The Supreme Court’s “presumption of conformity” with international law could be marshalled to support the subversion of the hierarchy of laws, and to give international law a foothold in legislative text, even where the text is clear (see Gib van Ert’s piece here). So goes the argument, legislative sovereignty can be maintained by requiring that legislatures pro-actively and clearly oust international law; in this way, no ambiguity is required, and international law enters the interpretive activity in an all-encompassing way. This is the reverse from what the Court in Entertainment Assoc held, where international law can enter the interpretive activity if it has been clearly incorporated, or if the domestic law is otherwise ambiguous and international law is relevant. Under the argument advanced by van Ert and others, the international law presumption, then, is the tail wagging the domestic legislation dog.

From first principles, this understanding of the presumption of conformity is inconsistent with fundamental, orthodox legal principles. International law should be assimilated to domestic law, not the other way around. We usually don’t speak of legislation as being a “negative-option” in which Parliament must proactively and explicitly legislate away court-created presumptions linked to laws made elsewhere. Of course, it is true that Parliament often legislates against the backdrop of the common law, as developed by courts and led by the Supreme Court in appropriate cases. But in these cases, Parliament is in the driver’s seat, and there is no doubt that Parliament can oust the common law, probably by necessarily implication, a lesser standard than what the presumption of conformity requires: see Hillier, at para 37-38, and also generally how the Federal Court of Appeal prizes legislative action over judge-made rules. The common law rules made by judges are different than a presumption linked to the content of law made by another actor in another state, that purports to bind legislative actors in Canada who hold exclusive law-making power. Expecting this positive law to be supreme over domestic law, so that Parliament must do away with it, turns the international law instrument into the driving force of interpretation. This is quite different than the common law, which is domestic law, and which can be ousted by necessary implication.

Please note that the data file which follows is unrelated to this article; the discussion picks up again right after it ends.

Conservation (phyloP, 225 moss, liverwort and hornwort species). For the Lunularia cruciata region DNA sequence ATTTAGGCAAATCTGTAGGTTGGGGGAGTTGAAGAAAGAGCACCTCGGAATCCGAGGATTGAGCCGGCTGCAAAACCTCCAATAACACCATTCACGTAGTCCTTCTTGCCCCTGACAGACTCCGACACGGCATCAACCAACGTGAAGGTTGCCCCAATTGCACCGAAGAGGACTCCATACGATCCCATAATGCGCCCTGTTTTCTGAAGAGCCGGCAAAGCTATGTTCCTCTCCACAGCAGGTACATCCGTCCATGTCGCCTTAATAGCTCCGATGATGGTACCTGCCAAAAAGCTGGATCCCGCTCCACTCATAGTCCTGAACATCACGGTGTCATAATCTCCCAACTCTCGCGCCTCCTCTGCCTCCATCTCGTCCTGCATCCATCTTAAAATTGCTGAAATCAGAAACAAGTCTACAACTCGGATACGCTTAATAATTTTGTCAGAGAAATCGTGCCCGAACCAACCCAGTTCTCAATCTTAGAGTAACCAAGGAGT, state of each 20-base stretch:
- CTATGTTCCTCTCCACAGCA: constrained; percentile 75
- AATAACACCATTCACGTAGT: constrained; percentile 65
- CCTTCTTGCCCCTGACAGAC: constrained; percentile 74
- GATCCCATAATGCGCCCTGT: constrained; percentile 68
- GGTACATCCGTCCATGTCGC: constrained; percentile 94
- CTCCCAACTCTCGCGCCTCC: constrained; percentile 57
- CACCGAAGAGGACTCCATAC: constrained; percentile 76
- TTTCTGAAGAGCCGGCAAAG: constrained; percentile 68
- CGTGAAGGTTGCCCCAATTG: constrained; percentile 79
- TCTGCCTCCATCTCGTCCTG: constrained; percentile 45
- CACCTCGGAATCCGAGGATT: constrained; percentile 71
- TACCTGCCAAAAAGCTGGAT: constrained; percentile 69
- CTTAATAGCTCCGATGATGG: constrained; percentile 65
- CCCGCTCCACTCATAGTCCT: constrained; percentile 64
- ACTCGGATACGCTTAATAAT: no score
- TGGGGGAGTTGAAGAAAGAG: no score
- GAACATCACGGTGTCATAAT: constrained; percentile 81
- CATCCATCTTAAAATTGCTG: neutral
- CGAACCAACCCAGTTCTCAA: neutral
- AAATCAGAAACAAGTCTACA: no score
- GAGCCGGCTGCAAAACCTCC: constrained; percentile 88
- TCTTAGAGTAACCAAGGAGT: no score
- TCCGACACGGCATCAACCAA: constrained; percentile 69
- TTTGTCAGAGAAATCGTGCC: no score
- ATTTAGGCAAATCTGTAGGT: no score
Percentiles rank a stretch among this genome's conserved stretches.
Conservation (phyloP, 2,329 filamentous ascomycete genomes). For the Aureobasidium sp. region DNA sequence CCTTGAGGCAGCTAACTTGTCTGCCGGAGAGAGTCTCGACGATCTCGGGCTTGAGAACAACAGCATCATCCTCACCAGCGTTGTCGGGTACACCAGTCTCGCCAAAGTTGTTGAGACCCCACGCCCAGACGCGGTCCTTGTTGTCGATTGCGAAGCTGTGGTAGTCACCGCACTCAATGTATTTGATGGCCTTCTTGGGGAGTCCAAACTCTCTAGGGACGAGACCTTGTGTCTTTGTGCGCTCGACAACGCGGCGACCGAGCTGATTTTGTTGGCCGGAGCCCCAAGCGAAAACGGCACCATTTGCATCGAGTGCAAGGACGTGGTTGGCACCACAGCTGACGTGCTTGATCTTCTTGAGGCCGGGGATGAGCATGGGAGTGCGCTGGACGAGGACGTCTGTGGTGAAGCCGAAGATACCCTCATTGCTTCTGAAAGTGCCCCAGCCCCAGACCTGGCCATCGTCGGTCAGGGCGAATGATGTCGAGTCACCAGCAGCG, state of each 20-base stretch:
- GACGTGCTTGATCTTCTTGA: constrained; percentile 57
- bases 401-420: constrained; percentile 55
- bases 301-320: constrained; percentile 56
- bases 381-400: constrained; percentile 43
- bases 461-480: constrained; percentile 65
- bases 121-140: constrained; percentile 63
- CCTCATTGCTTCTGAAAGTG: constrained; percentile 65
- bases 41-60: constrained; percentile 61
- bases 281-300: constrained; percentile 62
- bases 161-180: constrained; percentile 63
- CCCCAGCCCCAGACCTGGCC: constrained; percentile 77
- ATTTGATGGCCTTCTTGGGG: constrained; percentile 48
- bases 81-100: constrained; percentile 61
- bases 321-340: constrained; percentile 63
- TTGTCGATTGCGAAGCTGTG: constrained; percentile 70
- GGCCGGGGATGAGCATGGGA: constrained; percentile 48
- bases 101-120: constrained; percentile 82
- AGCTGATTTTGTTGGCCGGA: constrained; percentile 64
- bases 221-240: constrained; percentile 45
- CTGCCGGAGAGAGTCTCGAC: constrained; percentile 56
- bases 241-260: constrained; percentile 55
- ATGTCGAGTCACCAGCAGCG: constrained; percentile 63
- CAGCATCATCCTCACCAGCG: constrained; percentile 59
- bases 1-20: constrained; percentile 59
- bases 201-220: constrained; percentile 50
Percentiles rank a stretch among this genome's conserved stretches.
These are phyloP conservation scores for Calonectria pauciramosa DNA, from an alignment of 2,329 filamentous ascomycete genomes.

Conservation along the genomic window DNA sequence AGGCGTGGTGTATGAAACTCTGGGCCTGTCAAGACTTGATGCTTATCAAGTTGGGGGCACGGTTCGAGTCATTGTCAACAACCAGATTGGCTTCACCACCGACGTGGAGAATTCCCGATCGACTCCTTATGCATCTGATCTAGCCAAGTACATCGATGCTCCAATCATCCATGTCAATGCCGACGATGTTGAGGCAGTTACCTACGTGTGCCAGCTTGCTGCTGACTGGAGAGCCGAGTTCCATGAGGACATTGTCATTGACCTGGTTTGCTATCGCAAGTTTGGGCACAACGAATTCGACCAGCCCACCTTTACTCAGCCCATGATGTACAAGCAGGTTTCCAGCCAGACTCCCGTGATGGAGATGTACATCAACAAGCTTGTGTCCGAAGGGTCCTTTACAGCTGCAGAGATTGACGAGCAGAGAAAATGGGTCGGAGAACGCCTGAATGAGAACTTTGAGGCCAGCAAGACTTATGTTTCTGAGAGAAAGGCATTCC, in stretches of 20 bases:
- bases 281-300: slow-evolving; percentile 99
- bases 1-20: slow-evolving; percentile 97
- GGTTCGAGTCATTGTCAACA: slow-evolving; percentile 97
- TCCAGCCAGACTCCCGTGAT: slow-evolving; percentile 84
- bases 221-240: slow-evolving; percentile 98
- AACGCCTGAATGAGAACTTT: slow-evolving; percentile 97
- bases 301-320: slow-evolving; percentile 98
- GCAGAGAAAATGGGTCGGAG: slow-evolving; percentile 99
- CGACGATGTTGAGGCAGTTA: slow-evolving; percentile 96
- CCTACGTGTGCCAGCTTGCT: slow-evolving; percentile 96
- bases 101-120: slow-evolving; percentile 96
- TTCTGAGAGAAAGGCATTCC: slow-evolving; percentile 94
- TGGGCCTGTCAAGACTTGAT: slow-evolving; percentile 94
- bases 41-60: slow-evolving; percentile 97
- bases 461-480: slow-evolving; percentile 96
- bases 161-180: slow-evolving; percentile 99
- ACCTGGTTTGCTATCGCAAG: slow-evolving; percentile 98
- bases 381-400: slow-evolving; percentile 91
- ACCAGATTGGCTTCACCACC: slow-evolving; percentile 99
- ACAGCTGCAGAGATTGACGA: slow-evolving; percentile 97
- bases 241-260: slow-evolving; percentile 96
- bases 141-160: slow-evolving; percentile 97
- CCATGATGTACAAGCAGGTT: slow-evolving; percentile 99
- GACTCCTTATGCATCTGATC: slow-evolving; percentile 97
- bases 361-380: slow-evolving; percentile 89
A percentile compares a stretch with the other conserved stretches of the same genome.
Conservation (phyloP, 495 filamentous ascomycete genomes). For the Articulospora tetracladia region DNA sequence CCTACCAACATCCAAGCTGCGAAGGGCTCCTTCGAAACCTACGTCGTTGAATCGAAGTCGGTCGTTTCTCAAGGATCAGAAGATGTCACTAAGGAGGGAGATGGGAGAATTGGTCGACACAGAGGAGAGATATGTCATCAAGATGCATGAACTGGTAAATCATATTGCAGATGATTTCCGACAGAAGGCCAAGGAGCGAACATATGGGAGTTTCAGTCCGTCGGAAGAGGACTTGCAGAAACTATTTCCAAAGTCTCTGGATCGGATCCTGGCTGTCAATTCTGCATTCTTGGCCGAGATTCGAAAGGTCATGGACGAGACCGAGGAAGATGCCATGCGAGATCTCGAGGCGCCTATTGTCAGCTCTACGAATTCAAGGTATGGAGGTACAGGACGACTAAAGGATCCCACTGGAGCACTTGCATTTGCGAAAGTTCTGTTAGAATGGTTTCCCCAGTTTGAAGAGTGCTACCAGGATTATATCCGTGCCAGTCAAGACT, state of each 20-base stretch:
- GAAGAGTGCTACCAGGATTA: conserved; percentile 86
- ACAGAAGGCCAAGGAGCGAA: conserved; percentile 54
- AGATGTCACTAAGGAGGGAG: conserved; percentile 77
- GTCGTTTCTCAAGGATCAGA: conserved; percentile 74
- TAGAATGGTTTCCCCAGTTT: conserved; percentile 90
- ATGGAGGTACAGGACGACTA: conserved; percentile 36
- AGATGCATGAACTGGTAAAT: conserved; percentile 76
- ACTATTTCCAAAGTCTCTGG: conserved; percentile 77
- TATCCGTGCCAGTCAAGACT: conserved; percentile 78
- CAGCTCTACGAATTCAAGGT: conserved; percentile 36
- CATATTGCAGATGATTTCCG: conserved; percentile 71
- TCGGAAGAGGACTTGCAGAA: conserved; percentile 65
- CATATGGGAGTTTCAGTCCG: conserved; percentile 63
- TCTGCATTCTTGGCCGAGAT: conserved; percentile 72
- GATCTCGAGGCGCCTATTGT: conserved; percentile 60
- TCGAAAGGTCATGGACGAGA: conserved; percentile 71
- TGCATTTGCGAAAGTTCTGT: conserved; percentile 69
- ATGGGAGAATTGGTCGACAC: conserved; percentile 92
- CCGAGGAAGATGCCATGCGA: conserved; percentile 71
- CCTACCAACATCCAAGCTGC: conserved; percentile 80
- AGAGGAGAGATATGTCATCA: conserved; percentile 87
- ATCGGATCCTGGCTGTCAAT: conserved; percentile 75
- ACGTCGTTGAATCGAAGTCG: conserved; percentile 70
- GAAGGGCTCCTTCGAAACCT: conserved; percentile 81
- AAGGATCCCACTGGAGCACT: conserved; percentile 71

Presumptions have a specific and technical meaning in law. Contrary to the Supreme Court’s recent treatment of presumptions (for example, its presumption of reasonableness pre-Vavilov), presumptions are not irrebuttable tools that can be used to subvert duly-enacted legislation out of service to some court-created concept. As the Court notes, the Supreme Court’s presumption “does not permit those interpreting domestic legislation to leap to the conclusion, without analysis, that its authentic meaning is the same as some international law” [91]; see also Hillier, at para 38 “…judge-made rules do not empower judicial and administrative decision-makers to ignore or bend the authentic meaning of legislation discovered through the accepted approach to interpretation.” It goes without saying, then, those who favour international law cannot use it as a way to subvert the authentic meaning of text, even if it is text that these proponents of international law would rather not have. Trite as it is, the remedy for this problem is to vote, not to consult the grand poohbahs of international law.

What Does All of This Mean?

There is a unified theme to all of Entertainment Assoc that indicates new directions in law in this country. As noted above, there is a growing list of cases in the Federal Courts and the Supreme Court that, on matters of statutory interpretation, favours clear legislative text over abstract purposes; and in this case, extraneous international law. We all know that text, context, and purpose are the ordinary tools of interpretation; and that this approach is seen by many (including in older cases of the Supreme Court: see West Fraser) to eschew an approach focused on text. What we are seeing in these cases is an attempt to recalibrate the worst excesses of a purposive or contextual approach: the perhaps irresistible temptation for administrators to use purpose or extraneous tools to oust legislative text in order to expand the boundaries of jurisdiction. Down the years, this sort of approach could slur the meaning of the words adopted by the legislature.

Fundamentally, what drives this tendency is a pernicious form of legal realism that has little confidence in the meaning of words. Of course, sometimes the worst ideas have a kernel of truth in them: sometimes it takes work to extract meaning from legislative language. It is not a self-executing task, to be sure. But the answer is not to rely on extraneous policy preferences or results-oriented reasoning, which a liberal use of broad purposes can invite.

It is no answer to this trend to simply state that the new approach in the Federal Court of Appeal and the Supreme Court is the ghost of “plain-meaning” “Diceyanism” or “formalism.” As I have written before:

In statutory interpretation, a belief that text in its context will generally contain answers is dismissed as a belief in “the plain meaning rule,” mere “textualism”–notwithstanding the important distinction between these two methods. In constitutional law, a focus on constitutional text is “originalism.” None of these are arguments, but they have since infiltrated the orthodoxy of the academy.

Indeed, if I read these cases correctly, formalism is a good thing. It means that we are sticking to the form in which laws must be promulgated and interpreted. If courts believe in the legislative work product, they will spend more time authentically applying the proper tools of interpretation to discern the meaning of the relevant text. Under this approach, legislative text is the driver of interpretation, and most of the time, an authentic application of the tools of interpretation can lead to the meaning of the words enacted by the legislature.